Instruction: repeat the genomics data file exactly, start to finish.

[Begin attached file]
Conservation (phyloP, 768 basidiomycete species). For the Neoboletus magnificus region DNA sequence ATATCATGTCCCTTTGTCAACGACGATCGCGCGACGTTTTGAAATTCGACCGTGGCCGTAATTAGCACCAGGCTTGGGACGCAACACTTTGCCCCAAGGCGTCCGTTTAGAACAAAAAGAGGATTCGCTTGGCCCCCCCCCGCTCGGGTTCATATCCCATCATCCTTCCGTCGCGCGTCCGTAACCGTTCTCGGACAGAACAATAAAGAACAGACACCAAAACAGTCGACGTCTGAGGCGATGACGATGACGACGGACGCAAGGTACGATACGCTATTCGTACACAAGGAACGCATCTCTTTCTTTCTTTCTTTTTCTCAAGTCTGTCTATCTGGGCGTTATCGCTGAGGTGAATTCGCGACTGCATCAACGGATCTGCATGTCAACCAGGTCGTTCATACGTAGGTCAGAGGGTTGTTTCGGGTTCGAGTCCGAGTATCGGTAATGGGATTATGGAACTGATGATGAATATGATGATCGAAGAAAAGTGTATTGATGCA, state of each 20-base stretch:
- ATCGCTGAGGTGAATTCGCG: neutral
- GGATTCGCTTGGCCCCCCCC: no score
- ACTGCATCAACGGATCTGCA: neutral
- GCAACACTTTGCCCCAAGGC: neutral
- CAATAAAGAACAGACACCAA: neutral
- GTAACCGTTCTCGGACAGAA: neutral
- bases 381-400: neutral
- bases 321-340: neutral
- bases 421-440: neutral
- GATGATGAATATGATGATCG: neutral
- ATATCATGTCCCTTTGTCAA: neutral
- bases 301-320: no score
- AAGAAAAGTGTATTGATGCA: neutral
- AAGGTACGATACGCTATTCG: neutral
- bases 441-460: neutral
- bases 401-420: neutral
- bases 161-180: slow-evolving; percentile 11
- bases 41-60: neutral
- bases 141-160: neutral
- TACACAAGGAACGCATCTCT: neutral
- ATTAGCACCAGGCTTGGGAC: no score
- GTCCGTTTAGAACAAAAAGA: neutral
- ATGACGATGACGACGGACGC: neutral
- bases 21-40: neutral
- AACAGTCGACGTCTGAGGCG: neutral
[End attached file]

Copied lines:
Conservation (phyloP, 768 basidiomycete species). For the Neoboletus magnificus region DNA sequence ATATCATGTCCCTTTGTCAACGACGATCGCGCGACGTTTTGAAATTCGACCGTGGCCGTAATTAGCACCAGGCTTGGGACGCAACACTTTGCCCCAAGGCGTCCGTTTAGAACAAAAAGAGGATTCGCTTGGCCCCCCCCCGCTCGGGTTCATATCCCATCATCCTTCCGTCGCGCGTCCGTAACCGTTCTCGGACAGAACAATAAAGAACAGACACCAAAACAGTCGACGTCTGAGGCGATGACGATGACGACGGACGCAAGGTACGATACGCTATTCGTACACAAGGAACGCATCTCTTTCTTTCTTTCTTTTTCTCAAGTCTGTCTATCTGGGCGTTATCGCTGAGGTGAATTCGCGACTGCATCAACGGATCTGCATGTCAACCAGGTCGTTCATACGTAGGTCAGAGGGTTGTTTCGGGTTCGAGTCCGAGTATCGGTAATGGGATTATGGAACTGATGATGAATATGATGATCGAAGAAAAGTGTATTGATGCA, state of each 20-base stretch:
- ATCGCTGAGGTGAATTCGCG: neutral
- GGATTCGCTTGGCCCCCCCC: no score
- ACTGCATCAACGGATCTGCA: neutral
- GCAACACTTTGCCCCAAGGC: neutral
- CAATAAAGAACAGACACCAA: neutral
- GTAACCGTTCTCGGACAGAA: neutral
- bases 381-400: neutral
- bases 321-340: neutral
- bases 421-440: neutral
- GATGATGAATATGATGATCG: neutral
- ATATCATGTCCCTTTGTCAA: neutral
- bases 301-320: no score
- AAGAAAAGTGTATTGATGCA: neutral
- AAGGTACGATACGCTATTCG: neutral
- bases 441-460: neutral
- bases 401-420: neutral
- bases 161-180: slow-evolving; percentile 11
- bases 41-60: neutral
- bases 141-160: neutral
- TACACAAGGAACGCATCTCT: neutral
- ATTAGCACCAGGCTTGGGAC: no score
- GTCCGTTTAGAACAAAAAGA: neutral
- ATGACGATGACGACGGACGC: neutral
- bases 21-40: neutral
- AACAGTCGACGTCTGAGGCG: neutral